When preventive measures fail to completely stop disease, schools can assure that tooth decay is treated early so that it does not negatively affect learning and quality of life. Some schools have programs of screening and referral, which are not only helpful to the individual children referred for care, but also provide information that enables the public health system to target, organize, and evaluate programs. In addition, some schools have health centers on the grounds, which have been critical providers of health services for young people, particularly those who are uninsured. Central to the effectiveness of these centers are partnerships with community-based providers and collaboration with parents and school administrators.
Through the initiatives described here, schools can make important contributions to the quality of life of low-income, minority, migrant, and immigrant children, who frequently have difficulty accessing information and services for both the prevention of disease and dental care. When these children do not get the dental care they need, their already difficult lives can become even more stressful, and they may be less likely to overcome obstacles, achieve their dreams, and contribute to society.
Dental-Health Education Curriculum for Schoolchildren
The ideal dental-health education curriculum would encourage students to think about the relationships between knowledge, choice, behavior, and enhanced human health. Knowledge and choice equals power, and having power and engaging in appropriate behavior can lead to enhanced human health. In addition to acquiring knowledge, students need to develop the skills to incorporate healthful behaviors into their lives. Behaviors that promote oral health and prevent disease include brushing teeth with fluoride toothpaste, reducing the number of times sugar-rich foods are eaten, and resisting tobacco use. Curricula should be age-appropriate for both children's cognitive abilities and the main health risks they face at each stage of development.
During the preschool years, development of the habit of using fluoride toothpaste twice per day and acquisition of a positive attitude about visiting the dentist are the most important outcomes of education about oral health. Parental participation may be particularly important for children from disadvantaged homes, where parents may not otherwise appreciate the importance of these behaviors.
During the primary school years, the dental-health education curriculum can support the type of learning that frames experiences for children in a way that builds on their prior knowledge and encourages them to explore and seek answers to new concepts by themselves. Ideally, such a curriculum should link lessons with the National Science Education Standards developed by the National Academy of Sciences for grades K–4. Children at this age can learn to brush plaque from their teeth, and to protect their teeth with a toothpaste containing fluoride. In addition, these children should receive dental care within a year after the eruption of their first permanent molars (age six or seven), so that protective sealants can be placed on the chewing surfaces. These children are old enough to understand that eating several times during the day can create as many problems as eating too many sugary or starchy foods, especially if they eat those foods as between-meal snacks. Curricula should help students see that choices they make can affect their overall oral health.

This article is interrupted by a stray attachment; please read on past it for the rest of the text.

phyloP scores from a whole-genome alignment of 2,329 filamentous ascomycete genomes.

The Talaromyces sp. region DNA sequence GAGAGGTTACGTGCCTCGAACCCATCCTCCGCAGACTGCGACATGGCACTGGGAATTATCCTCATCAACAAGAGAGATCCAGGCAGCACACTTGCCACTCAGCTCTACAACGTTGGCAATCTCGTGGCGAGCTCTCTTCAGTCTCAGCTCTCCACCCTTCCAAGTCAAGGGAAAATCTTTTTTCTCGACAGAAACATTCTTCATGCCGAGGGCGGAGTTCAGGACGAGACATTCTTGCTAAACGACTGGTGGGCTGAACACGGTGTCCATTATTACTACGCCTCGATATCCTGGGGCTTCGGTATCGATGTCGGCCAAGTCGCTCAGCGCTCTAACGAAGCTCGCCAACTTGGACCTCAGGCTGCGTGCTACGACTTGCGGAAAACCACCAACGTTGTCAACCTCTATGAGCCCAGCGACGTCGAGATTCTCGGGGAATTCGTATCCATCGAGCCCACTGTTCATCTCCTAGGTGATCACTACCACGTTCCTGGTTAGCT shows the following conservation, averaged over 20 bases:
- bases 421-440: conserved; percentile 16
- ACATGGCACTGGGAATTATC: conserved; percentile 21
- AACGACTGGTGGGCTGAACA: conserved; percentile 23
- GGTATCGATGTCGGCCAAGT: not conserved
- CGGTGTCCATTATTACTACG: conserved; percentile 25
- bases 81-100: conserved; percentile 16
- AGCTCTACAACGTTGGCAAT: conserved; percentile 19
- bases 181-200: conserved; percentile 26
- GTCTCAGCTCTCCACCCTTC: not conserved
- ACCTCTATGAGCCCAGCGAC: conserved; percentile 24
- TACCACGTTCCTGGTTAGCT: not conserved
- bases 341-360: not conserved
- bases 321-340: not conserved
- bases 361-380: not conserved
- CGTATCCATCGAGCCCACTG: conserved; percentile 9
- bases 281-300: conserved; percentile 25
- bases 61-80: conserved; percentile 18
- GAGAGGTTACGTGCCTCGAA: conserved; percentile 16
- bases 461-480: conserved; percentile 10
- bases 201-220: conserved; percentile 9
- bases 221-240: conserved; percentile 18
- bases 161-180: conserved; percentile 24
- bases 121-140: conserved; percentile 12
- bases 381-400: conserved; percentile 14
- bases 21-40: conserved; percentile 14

During adolescence, when children increasingly make their own decisions regarding both self-care and diet, the health education curriculum should reinforce oral hygiene, prevention of tobacco use, and healthful dietary practices. Interest in the social advantages of a healthy mouth can make students more receptive to information about oral hygiene techniques, as they can be shown that appropriate use of the toothbrush and dental floss can make their teeth more attractive, prevent bleeding gums, and reduce halitosis (bad breath). These are the years to reinforce healthful lifestyle behaviors that will have important consequences for maintaining oral health with minimal need for expensive dental care repair–behaviors that will provide benefits for a lifetime.
The oral health of children is essential to their overall well-being. Education in schools prepares girls and boys to accept responsibility for their own health and to engage in personal care that will maintain and improve health. The use of precious classroom time to teach personal self-care skills, using the classroom to deliver fluoride products, and using the school setting to screen and refer children for needed dental services can be justified by the impact on children's health and welfare. Dental health problems can profoundly affect children, impairing their performance as students, lowering self-esteem, and slowing personal development. In addition, failure to prevent dental diseases has a large effect on school attendance. It is estimated that more than 50 million school hours are lost nationally each year due to dental-related illness or care, a loss that could be sharply reduced with more timely receipt of preventive services.
See also: Health Education, School; Health Services, subentry on School.
Biological Sciences Curriculum Study and Videodiscovery, Inc. 2002. Open Wide and Trek Inside. NIH Publication No. 00-4869. Bethesda, MD: National Institutes of Health.
Centers for Disease Control and Prevention. 1994. "Guidelines for School Health Programs to Prevent Tobacco Use and Addiction." Morbidity and Mortality Weekly Report 43 (RR-2):1–18.
Centers for Disease Control and Prevention. 2001. "Impact of Targeted, School-Based Dental Sealant Programs in Reducing Racial and Economic Disparities in Sealant Prevalence Among Schoolchildren–Ohio, 1998–1999." Morbidity and Mortality Weekly Report 45 (34):736–738.
Centers for Disease Control and Prevention. 2001. "Promoting Oral Health: Interventions for Preventing Dental Caries, Oral and Pharyngeal Cancers, and Sports-Related Craniofacial Injuries: A Report on the Recommendations of the Task Force on Community Preventive Services." Morbidity and Mortality Weekly Report 50 (RR-21):1–13.
Mouradian, Wendy I.; Wehr, Elizabeth; and Crall, James J. 2000. "Disparities in Children's Oral Health and Access to Care." Journal of the American Medical Association 284 (20):2625–2631.
Newacheck, Paul W.; Hughes, Dana C.; Hung, Yun Y.; Wong, S.; and Stoddard, Jeffrey J.2000. "The Unmet Health Needs of America's Children." Pediatrics 105 (4):989–997.
U.S. Department of Health and Human Services. 2000. Oral Health in America: A Report of the Surgeon General. Rockville, MD: U.S. Department of Health and Human Services, National Institute of Dental and Craniofacial Research, National Institutes of Health.
Rhode Island Department of Education. 2002. "Oral Health Education Tools and Resources." <www.health.state.ri.us/disease/primarycare/oralhealth/resource-list-schools.htm>.
William R. Maas